By Mark Fairlie.

A Freedom of Information (FOI) request to HM Revenue and Customs has revealed that the people of the prosperous commuter belt town of Guildford pay inheritance tax more than anywhere else in the country.

The FOI, requested by British insurer Direct Line, shows that as many as 658 families in the Surrey town were subject to the tax in 2015/16 alone; paying out an average of £231,000 each.

In contrast, only 31 estates in Wigan, Greater Manchester, were found to have been liable to pay inheritance tax in the same time period.

Inheritance Tax is the tax payable on an estate – including all property, money, and possessions – when someone dies. However, only those with an estate valued at £325,000 or higher are liable to pay the tax.

Inheritance tax statistics by area

While Guildford had the highest volume of families being made to pay inheritance tax on a relative’s estate, this still did not yield the largest inheritance tax liability in 2015/16. In fact, of the 658 estates charged in Guildford, only £152 million was paid in total.

South West London came a close second in numbers of estates, with 655 families charged the highly controversial tax around Chelsea and Wimbledon. However, the total inheritance tax paid in this area totalled a record-breaking £277 million; the largest inheritance tax yield in the country.

However, it was North West London that was found to have the greatest tax bills in the UK. Despite only 401 families paying inheritance tax, the total tax liability for the area was £153 million.

That equates to £390,000 per family on average which gives it the largest inheritance tax bill per estate in the UK. This figure has been attributed to the higher house prices in places such as Kensington and Hammersmith driving up the value of individual estates.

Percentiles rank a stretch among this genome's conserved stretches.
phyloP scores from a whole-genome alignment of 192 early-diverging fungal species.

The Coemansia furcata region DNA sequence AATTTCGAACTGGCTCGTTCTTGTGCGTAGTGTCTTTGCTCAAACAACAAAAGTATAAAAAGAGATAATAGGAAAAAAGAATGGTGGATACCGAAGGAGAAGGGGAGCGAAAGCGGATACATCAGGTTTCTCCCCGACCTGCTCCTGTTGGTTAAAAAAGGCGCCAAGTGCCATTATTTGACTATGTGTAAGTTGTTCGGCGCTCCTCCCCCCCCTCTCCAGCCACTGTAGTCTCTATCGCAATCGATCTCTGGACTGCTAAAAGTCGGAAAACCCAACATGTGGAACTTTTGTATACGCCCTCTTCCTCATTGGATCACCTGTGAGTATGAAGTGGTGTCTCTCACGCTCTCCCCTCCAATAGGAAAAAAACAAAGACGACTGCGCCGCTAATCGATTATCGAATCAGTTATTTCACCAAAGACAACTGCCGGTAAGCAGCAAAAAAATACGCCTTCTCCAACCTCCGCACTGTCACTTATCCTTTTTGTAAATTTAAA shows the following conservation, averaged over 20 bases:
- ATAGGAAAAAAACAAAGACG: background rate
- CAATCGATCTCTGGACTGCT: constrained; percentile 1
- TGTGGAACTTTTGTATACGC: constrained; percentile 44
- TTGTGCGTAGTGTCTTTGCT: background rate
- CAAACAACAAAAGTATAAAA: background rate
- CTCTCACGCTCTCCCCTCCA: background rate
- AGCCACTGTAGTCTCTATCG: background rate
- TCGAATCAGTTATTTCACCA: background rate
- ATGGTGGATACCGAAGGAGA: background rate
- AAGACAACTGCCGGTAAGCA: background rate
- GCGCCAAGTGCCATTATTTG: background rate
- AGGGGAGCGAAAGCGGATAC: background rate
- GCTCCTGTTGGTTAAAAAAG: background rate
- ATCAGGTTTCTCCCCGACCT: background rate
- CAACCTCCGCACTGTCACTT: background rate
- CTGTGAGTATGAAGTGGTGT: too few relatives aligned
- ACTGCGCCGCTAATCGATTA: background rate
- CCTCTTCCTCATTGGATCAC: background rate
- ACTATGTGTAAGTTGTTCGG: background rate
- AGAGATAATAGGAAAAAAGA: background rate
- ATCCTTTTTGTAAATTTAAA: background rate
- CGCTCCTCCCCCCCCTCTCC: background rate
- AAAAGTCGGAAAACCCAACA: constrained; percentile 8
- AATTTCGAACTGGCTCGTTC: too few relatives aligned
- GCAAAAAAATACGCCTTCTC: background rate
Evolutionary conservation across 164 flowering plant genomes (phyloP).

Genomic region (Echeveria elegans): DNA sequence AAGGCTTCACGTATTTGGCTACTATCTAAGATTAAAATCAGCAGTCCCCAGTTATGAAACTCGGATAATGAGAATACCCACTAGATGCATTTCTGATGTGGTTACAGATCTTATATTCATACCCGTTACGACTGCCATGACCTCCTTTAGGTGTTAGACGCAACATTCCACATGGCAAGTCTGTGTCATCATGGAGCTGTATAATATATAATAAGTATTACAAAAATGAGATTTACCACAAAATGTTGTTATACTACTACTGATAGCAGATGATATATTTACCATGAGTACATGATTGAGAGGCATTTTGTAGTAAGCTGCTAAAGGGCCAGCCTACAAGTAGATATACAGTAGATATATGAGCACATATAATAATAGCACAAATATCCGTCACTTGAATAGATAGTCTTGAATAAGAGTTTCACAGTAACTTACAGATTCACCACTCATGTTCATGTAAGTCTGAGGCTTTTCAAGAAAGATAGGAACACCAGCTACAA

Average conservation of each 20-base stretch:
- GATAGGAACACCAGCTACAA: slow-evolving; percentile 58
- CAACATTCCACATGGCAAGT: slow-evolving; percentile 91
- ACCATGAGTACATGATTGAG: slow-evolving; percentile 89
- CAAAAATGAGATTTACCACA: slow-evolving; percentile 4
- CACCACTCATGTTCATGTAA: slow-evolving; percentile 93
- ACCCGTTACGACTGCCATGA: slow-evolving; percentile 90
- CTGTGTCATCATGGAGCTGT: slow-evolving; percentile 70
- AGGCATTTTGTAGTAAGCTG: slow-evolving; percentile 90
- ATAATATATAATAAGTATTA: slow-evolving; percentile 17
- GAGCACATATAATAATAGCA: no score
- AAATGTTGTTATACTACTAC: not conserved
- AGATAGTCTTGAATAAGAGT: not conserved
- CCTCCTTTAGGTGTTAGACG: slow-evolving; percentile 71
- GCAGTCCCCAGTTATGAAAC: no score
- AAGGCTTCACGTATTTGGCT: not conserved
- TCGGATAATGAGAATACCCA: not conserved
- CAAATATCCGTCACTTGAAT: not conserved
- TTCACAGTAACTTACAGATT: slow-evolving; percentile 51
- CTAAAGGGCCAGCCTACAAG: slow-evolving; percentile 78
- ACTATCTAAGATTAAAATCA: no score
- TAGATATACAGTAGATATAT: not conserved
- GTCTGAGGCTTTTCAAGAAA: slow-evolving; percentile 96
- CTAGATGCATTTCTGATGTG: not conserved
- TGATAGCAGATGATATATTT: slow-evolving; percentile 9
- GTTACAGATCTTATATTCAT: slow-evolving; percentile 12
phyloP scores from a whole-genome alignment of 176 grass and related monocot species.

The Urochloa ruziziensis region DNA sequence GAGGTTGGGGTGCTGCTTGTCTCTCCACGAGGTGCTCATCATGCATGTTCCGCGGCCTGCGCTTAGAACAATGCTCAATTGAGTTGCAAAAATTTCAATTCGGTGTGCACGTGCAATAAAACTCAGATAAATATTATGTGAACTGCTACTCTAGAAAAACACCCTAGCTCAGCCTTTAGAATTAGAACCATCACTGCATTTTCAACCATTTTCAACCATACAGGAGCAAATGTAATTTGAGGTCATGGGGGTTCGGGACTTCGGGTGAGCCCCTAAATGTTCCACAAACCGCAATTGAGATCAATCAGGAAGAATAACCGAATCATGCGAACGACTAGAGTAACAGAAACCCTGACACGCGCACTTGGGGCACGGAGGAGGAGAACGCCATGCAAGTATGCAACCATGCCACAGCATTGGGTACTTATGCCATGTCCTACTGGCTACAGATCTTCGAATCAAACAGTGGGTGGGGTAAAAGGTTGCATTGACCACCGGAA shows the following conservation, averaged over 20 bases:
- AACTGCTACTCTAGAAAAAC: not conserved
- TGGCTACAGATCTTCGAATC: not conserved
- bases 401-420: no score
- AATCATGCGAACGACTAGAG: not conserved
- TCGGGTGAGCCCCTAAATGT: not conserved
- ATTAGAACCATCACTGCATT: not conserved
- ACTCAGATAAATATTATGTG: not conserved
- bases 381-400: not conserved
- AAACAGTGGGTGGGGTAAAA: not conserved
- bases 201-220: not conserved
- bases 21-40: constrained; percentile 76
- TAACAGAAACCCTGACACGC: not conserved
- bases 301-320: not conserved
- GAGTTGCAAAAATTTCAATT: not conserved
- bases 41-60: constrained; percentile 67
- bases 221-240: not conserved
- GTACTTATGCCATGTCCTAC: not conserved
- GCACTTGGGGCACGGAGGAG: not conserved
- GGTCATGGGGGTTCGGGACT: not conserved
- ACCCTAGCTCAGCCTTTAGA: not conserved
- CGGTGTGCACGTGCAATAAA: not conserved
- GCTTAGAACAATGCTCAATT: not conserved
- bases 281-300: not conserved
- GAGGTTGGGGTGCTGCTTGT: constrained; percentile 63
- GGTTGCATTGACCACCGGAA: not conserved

Inheritance tax bills by region

From the figures, the FOI showed that estates in the Greater London region pay the highest amount of inheritance tax on a regional basis in the UK; valued at over £1.1 billion.

This is closely followed by the South East of England, where estates collectively paid £805.5 million, then by the South West which contributed £404.6 million in inheritance tax.

Estates in Wales and Northern Ireland were found to pay the least in inheritance tax, valued at just £100.8 million and £27.2 million respectively.

Guildford crowned “inheritance tax capital” of the UK

Issues with inheritance tax

In 2017, an additional Transferable Main Residence Allowance (TMRA) was introduced to give those passing property on to their direct descendants, i.e. their children, greater tax relief.

However, critics have noted that the £325,000 allowance for inheritance tax liability has remained frozen since 2009, where house prices across the UK have increased.

This leaves many families that may not have been liable to pay inheritance tax in the past suddenly facing large tax bills when a relative passes away.

Business Manager at Direct Line Life Insurance, Jane Morgan, said that

“Brits pay billions of pounds in inheritance tax each year with large variations across the country, often due to differences in property values.”

Inheritance tax expected to reach record highs in 2019

Inheritance tax receipts are expected to hit a fresh record high in tax year 2018/19. In just the first six months of this tax year, families have been charged as much as £2.8 billion.

The Office of Budget Responsibility estimates that the total for 2018/19 will reach £5.4 billion; up £100 million on the previous tax year.

Chancellor Philip Hammond has since written to the Office of Tax Simplification to carry out a review of inheritance tax to ensure the system is fit for purpose. It is believed a report will be published on our before the Budget is released on Monday 29th October. 

Morgan added:

“If you are concerned about the amount of tax that may be payable on your estate when the time comes, you could seek independent advice and investigate transferring money to beneficiaries early as a gift, or placing assets into trust to reduce your liabilities.”